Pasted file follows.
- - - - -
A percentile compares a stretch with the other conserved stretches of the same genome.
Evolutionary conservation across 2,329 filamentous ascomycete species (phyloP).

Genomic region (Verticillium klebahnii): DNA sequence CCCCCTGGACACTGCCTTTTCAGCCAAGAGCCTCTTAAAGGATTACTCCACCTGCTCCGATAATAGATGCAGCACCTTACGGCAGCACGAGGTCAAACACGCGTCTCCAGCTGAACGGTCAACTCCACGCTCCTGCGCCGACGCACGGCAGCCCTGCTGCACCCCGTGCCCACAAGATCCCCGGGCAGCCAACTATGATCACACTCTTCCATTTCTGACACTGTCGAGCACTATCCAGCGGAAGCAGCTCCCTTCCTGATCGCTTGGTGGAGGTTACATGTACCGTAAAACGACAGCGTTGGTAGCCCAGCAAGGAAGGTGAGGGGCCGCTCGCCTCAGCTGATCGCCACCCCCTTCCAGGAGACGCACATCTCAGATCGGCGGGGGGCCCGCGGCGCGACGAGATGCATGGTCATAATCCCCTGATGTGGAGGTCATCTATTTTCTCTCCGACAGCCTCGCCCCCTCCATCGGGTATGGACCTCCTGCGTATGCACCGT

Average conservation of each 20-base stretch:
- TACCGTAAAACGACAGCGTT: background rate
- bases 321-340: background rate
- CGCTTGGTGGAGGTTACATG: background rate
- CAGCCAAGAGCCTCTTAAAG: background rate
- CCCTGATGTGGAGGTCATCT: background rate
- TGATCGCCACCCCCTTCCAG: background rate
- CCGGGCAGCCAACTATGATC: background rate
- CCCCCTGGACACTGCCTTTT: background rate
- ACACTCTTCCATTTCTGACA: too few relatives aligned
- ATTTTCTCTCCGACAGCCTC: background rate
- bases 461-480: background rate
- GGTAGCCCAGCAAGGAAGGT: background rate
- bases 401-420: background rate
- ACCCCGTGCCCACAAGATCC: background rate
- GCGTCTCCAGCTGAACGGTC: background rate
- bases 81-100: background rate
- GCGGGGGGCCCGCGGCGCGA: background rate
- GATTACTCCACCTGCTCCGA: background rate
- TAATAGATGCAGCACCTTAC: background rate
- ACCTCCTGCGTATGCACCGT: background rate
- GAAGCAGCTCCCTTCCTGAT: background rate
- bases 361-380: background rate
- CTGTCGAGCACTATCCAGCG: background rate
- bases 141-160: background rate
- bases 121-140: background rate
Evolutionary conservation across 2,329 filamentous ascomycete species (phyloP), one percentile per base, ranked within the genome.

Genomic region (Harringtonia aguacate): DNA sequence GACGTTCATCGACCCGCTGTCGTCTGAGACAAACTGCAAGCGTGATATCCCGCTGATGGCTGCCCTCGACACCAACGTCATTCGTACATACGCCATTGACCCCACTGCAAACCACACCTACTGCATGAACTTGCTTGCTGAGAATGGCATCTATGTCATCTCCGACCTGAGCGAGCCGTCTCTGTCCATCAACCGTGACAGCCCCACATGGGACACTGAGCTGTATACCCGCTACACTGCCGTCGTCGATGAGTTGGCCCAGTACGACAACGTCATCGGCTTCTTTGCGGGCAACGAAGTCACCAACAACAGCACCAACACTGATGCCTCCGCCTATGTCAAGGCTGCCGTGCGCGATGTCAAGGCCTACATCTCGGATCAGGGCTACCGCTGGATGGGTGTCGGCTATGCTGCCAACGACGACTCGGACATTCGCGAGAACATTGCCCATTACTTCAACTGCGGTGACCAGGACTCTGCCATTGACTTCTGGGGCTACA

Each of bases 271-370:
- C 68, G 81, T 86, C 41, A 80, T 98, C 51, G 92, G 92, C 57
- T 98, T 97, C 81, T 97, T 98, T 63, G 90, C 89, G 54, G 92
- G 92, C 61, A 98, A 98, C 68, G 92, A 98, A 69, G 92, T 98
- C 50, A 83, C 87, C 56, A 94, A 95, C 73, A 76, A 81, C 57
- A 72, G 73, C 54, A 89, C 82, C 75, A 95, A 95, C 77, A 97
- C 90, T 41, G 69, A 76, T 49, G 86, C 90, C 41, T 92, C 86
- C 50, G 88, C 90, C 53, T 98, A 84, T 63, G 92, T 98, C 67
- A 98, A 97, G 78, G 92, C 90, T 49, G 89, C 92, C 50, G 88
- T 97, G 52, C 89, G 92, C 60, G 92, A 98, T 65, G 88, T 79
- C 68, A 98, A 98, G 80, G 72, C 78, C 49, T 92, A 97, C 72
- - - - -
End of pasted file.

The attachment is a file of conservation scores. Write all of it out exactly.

A percentile compares a stretch with the other conserved stretches of the same genome.
Evolutionary conservation across 2,329 filamentous ascomycete species (phyloP).

Genomic region (Verticillium klebahnii): DNA sequence CCCCCTGGACACTGCCTTTTCAGCCAAGAGCCTCTTAAAGGATTACTCCACCTGCTCCGATAATAGATGCAGCACCTTACGGCAGCACGAGGTCAAACACGCGTCTCCAGCTGAACGGTCAACTCCACGCTCCTGCGCCGACGCACGGCAGCCCTGCTGCACCCCGTGCCCACAAGATCCCCGGGCAGCCAACTATGATCACACTCTTCCATTTCTGACACTGTCGAGCACTATCCAGCGGAAGCAGCTCCCTTCCTGATCGCTTGGTGGAGGTTACATGTACCGTAAAACGACAGCGTTGGTAGCCCAGCAAGGAAGGTGAGGGGCCGCTCGCCTCAGCTGATCGCCACCCCCTTCCAGGAGACGCACATCTCAGATCGGCGGGGGGCCCGCGGCGCGACGAGATGCATGGTCATAATCCCCTGATGTGGAGGTCATCTATTTTCTCTCCGACAGCCTCGCCCCCTCCATCGGGTATGGACCTCCTGCGTATGCACCGT

Average conservation of each 20-base stretch:
- TACCGTAAAACGACAGCGTT: background rate
- bases 321-340: background rate
- CGCTTGGTGGAGGTTACATG: background rate
- CAGCCAAGAGCCTCTTAAAG: background rate
- CCCTGATGTGGAGGTCATCT: background rate
- TGATCGCCACCCCCTTCCAG: background rate
- CCGGGCAGCCAACTATGATC: background rate
- CCCCCTGGACACTGCCTTTT: background rate
- ACACTCTTCCATTTCTGACA: too few relatives aligned
- ATTTTCTCTCCGACAGCCTC: background rate
- bases 461-480: background rate
- GGTAGCCCAGCAAGGAAGGT: background rate
- bases 401-420: background rate
- ACCCCGTGCCCACAAGATCC: background rate
- GCGTCTCCAGCTGAACGGTC: background rate
- bases 81-100: background rate
- GCGGGGGGCCCGCGGCGCGA: background rate
- GATTACTCCACCTGCTCCGA: background rate
- TAATAGATGCAGCACCTTAC: background rate
- ACCTCCTGCGTATGCACCGT: background rate
- GAAGCAGCTCCCTTCCTGAT: background rate
- bases 361-380: background rate
- CTGTCGAGCACTATCCAGCG: background rate
- bases 141-160: background rate
- bases 121-140: background rate
Evolutionary conservation across 2,329 filamentous ascomycete species (phyloP), one percentile per base, ranked within the genome.

Genomic region (Harringtonia aguacate): DNA sequence GACGTTCATCGACCCGCTGTCGTCTGAGACAAACTGCAAGCGTGATATCCCGCTGATGGCTGCCCTCGACACCAACGTCATTCGTACATACGCCATTGACCCCACTGCAAACCACACCTACTGCATGAACTTGCTTGCTGAGAATGGCATCTATGTCATCTCCGACCTGAGCGAGCCGTCTCTGTCCATCAACCGTGACAGCCCCACATGGGACACTGAGCTGTATACCCGCTACACTGCCGTCGTCGATGAGTTGGCCCAGTACGACAACGTCATCGGCTTCTTTGCGGGCAACGAAGTCACCAACAACAGCACCAACACTGATGCCTCCGCCTATGTCAAGGCTGCCGTGCGCGATGTCAAGGCCTACATCTCGGATCAGGGCTACCGCTGGATGGGTGTCGGCTATGCTGCCAACGACGACTCGGACATTCGCGAGAACATTGCCCATTACTTCAACTGCGGTGACCAGGACTCTGCCATTGACTTCTGGGGCTACA

Each of bases 271-370:
- C 68, G 81, T 86, C 41, A 80, T 98, C 51, G 92, G 92, C 57
- T 98, T 97, C 81, T 97, T 98, T 63, G 90, C 89, G 54, G 92
- G 92, C 61, A 98, A 98, C 68, G 92, A 98, A 69, G 92, T 98
- C 50, A 83, C 87, C 56, A 94, A 95, C 73, A 76, A 81, C 57
- A 72, G 73, C 54, A 89, C 82, C 75, A 95, A 95, C 77, A 97
- C 90, T 41, G 69, A 76, T 49, G 86, C 90, C 41, T 92, C 86
- C 50, G 88, C 90, C 53, T 98, A 84, T 63, G 92, T 98, C 67
- A 98, A 97, G 78, G 92, C 90, T 49, G 89, C 92, C 50, G 88
- T 97, G 52, C 89, G 92, C 60, G 92, A 98, T 65, G 88, T 79
- C 68, A 98, A 98, G 80, G 72, C 78, C 49, T 92, A 97, C 72